Smog | Theater Critic's Choice | Chicago Reader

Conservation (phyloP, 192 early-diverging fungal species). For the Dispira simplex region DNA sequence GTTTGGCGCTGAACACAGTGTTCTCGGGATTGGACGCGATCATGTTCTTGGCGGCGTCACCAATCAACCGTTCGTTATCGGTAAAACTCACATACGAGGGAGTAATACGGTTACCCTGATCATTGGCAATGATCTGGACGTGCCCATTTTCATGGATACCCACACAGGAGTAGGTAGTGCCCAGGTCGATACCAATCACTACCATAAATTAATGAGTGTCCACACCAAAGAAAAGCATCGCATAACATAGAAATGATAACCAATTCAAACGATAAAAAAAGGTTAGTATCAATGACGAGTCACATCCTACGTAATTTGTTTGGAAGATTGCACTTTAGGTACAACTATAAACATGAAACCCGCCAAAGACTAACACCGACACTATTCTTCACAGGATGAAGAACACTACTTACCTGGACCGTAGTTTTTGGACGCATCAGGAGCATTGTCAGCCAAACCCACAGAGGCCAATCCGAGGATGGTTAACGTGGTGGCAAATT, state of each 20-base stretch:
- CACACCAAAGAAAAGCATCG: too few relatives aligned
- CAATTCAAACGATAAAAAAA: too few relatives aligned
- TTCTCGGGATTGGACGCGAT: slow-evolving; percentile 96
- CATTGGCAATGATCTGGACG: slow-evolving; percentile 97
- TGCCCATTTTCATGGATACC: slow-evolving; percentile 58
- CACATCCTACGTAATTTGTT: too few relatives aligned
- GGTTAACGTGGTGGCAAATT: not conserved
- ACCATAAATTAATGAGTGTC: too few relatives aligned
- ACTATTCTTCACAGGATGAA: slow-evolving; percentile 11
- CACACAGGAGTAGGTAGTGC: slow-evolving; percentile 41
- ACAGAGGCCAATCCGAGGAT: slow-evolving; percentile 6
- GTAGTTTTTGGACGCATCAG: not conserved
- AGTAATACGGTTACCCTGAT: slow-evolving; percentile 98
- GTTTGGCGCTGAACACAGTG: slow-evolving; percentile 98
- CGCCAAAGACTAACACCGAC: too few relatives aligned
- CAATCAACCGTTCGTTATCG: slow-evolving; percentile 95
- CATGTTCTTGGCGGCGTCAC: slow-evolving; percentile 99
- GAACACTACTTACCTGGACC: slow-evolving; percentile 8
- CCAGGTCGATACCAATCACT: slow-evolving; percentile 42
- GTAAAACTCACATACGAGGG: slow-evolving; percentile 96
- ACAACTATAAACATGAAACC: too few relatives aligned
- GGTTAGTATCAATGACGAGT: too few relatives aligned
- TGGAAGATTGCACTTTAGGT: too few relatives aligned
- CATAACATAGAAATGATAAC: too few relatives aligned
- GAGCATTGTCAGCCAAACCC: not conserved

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The music of Smog, a "band" composed basically of singer-songwriter Bill Callahan, has always been introspective and dark; the flickerings of contentment and vulnerability on last year's superb Knock Knock (Drag City) were something of a breakthrough. On Smog's new Dongs of Sevotion (Drag City), though, that vulnerability is gone; it seems Callahan's happiness, if he ever really felt it in the first place, was short-lived--or that he just doesn't trust it anymore. "Dress Sexy at My Funeral" is a jaunty tune that peaks with some fine falsetto cries--it's about the only remnant of Knock Knock's relative ebullience, with its ragged but upbeat feel and sentimental lyrics--but the narrator is a dead man, imploring his widow to eulogize him by telling the mourners "about the time we did the very graveyard / Where my body now rests." On "Bloodflow" this sort of bittersweet absurdity seesaws into the violent and grotesque: a chorus of chanting cheerleaders eggs the speaker on to murder, while Callahan forces the line "No time for a tete-a-tete" to rhyme with "Can I borrow your machete." Elsewhere the compassionate narrator from Knock Knock has been replaced by a sociopath; in "Cold Discovery" he sings, "I can hold a woman / Down on a hardwood floor," and in "Distance" he boasts, "All these women have passed through me / I have turned them all to waste." Callahan's characters are fucked-up people, but he can compel us to identify with them--instead of simply condemning them, we feel some of the self-loathing they do. The musical ambience that dominates Dongs is just as bleak, though within that sonic and emotional territory Callahan continues to grow: "Justice Aversion" pulses with sensual, soul-flecked low-tech electronics, and the cavernous, walloping drumbeat on "Permanent Smile" wouldn't sound out of place on a Phil Spector track. For this show Callahan will be supported by guitarist Jeff Parker and drummer John McEntire, who both appear on the album, as well as guitarist Rick Rizzo and keyboardist Mark Greenberg. Dirty Three guitarist Mick Turner opens. Tuesday, 8:30 PM, Park West, 322 W. Armitage; 773-929-5959 or 312-559-1212. PETER MARGASAK


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